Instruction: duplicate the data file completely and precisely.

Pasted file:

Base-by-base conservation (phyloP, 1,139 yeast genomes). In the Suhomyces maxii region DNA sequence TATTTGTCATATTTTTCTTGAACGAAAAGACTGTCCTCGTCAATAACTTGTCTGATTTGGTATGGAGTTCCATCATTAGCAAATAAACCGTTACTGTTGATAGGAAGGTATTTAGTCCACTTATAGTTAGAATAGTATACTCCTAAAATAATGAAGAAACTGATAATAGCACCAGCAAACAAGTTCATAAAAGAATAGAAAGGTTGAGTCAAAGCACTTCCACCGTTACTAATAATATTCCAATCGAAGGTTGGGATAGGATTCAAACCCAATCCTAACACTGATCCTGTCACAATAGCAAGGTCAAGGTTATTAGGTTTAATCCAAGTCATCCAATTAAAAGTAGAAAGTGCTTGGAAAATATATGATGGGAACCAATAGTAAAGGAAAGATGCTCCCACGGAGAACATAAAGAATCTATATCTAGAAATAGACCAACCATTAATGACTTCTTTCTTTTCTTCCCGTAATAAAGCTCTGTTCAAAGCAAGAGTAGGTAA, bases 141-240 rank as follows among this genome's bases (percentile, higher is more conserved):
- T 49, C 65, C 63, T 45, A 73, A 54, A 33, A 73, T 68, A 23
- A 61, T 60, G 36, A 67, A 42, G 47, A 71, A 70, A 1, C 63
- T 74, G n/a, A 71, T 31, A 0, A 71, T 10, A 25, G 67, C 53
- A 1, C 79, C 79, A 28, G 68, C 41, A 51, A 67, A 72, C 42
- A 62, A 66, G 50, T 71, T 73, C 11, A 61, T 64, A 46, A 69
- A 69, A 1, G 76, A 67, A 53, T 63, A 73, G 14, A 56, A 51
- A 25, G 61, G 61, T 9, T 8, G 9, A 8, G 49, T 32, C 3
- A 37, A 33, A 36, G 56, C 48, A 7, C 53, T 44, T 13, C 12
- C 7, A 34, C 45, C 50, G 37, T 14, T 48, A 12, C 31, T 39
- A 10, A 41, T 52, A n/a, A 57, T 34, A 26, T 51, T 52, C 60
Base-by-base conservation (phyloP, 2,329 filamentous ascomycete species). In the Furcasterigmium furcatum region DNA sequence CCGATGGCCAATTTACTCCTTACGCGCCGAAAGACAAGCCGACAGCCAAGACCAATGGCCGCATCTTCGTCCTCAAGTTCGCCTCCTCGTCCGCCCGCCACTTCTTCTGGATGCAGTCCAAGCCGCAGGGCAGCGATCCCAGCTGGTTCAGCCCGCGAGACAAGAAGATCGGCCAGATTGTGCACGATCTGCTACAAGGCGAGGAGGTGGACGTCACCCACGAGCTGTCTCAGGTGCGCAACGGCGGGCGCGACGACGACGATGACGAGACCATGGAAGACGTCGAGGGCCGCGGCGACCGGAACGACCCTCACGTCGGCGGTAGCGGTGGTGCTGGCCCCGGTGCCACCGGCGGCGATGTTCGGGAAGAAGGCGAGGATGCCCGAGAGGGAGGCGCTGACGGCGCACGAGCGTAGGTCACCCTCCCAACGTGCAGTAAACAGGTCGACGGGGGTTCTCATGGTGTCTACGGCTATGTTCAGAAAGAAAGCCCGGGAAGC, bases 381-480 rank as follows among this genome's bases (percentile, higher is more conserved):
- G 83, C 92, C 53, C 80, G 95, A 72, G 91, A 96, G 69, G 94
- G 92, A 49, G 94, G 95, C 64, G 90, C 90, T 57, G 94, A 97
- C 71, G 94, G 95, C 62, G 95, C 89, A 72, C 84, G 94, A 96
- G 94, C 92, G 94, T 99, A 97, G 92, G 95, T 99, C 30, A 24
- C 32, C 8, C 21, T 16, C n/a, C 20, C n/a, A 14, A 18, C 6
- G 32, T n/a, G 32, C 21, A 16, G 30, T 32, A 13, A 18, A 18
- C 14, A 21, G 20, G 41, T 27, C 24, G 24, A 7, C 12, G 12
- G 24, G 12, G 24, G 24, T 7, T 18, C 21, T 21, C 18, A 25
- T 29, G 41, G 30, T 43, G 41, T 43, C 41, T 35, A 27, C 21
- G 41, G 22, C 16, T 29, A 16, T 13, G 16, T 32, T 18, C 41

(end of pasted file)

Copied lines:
Base-by-base conservation (phyloP, 1,139 yeast genomes). In the Suhomyces maxii region DNA sequence TATTTGTCATATTTTTCTTGAACGAAAAGACTGTCCTCGTCAATAACTTGTCTGATTTGGTATGGAGTTCCATCATTAGCAAATAAACCGTTACTGTTGATAGGAAGGTATTTAGTCCACTTATAGTTAGAATAGTATACTCCTAAAATAATGAAGAAACTGATAATAGCACCAGCAAACAAGTTCATAAAAGAATAGAAAGGTTGAGTCAAAGCACTTCCACCGTTACTAATAATATTCCAATCGAAGGTTGGGATAGGATTCAAACCCAATCCTAACACTGATCCTGTCACAATAGCAAGGTCAAGGTTATTAGGTTTAATCCAAGTCATCCAATTAAAAGTAGAAAGTGCTTGGAAAATATATGATGGGAACCAATAGTAAAGGAAAGATGCTCCCACGGAGAACATAAAGAATCTATATCTAGAAATAGACCAACCATTAATGACTTCTTTCTTTTCTTCCCGTAATAAAGCTCTGTTCAAAGCAAGAGTAGGTAA, bases 141-240 rank as follows among this genome's bases (percentile, higher is more conserved):
- T 49, C 65, C 63, T 45, A 73, A 54, A 33, A 73, T 68, A 23
- A 61, T 60, G 36, A 67, A 42, G 47, A 71, A 70, A 1, C 63
- T 74, G n/a, A 71, T 31, A 0, A 71, T 10, A 25, G 67, C 53
- A 1, C 79, C 79, A 28, G 68, C 41, A 51, A 67, A 72, C 42
- A 62, A 66, G 50, T 71, T 73, C 11, A 61, T 64, A 46, A 69
- A 69, A 1, G 76, A 67, A 53, T 63, A 73, G 14, A 56, A 51
- A 25, G 61, G 61, T 9, T 8, G 9, A 8, G 49, T 32, C 3
- A 37, A 33, A 36, G 56, C 48, A 7, C 53, T 44, T 13, C 12
- C 7, A 34, C 45, C 50, G 37, T 14, T 48, A 12, C 31, T 39
- A 10, A 41, T 52, A n/a, A 57, T 34, A 26, T 51, T 52, C 60
Base-by-base conservation (phyloP, 2,329 filamentous ascomycete species). In the Furcasterigmium furcatum region DNA sequence CCGATGGCCAATTTACTCCTTACGCGCCGAAAGACAAGCCGACAGCCAAGACCAATGGCCGCATCTTCGTCCTCAAGTTCGCCTCCTCGTCCGCCCGCCACTTCTTCTGGATGCAGTCCAAGCCGCAGGGCAGCGATCCCAGCTGGTTCAGCCCGCGAGACAAGAAGATCGGCCAGATTGTGCACGATCTGCTACAAGGCGAGGAGGTGGACGTCACCCACGAGCTGTCTCAGGTGCGCAACGGCGGGCGCGACGACGACGATGACGAGACCATGGAAGACGTCGAGGGCCGCGGCGACCGGAACGACCCTCACGTCGGCGGTAGCGGTGGTGCTGGCCCCGGTGCCACCGGCGGCGATGTTCGGGAAGAAGGCGAGGATGCCCGAGAGGGAGGCGCTGACGGCGCACGAGCGTAGGTCACCCTCCCAACGTGCAGTAAACAGGTCGACGGGGGTTCTCATGGTGTCTACGGCTATGTTCAGAAAGAAAGCCCGGGAAGC, bases 381-480 rank as follows among this genome's bases (percentile, higher is more conserved):
- G 83, C 92, C 53, C 80, G 95, A 72, G 91, A 96, G 69, G 94
- G 92, A 49, G 94, G 95, C 64, G 90, C 90, T 57, G 94, A 97
- C 71, G 94, G 95, C 62, G 95, C 89, A 72, C 84, G 94, A 96
- G 94, C 92, G 94, T 99, A 97, G 92, G 95, T 99, C 30, A 24
- C 32, C 8, C 21, T 16, C n/a, C 20, C n/a, A 14, A 18, C 6
- G 32, T n/a, G 32, C 21, A 16, G 30, T 32, A 13, A 18, A 18
- C 14, A 21, G 20, G 41, T 27, C 24, G 24, A 7, C 12, G 12
- G 24, G 12, G 24, G 24, T 7, T 18, C 21, T 21, C 18, A 25
- T 29, G 41, G 30, T 43, G 41, T 43, C 41, T 35, A 27, C 21
- G 41, G 22, C 16, T 29, A 16, T 13, G 16, T 32, T 18, C 41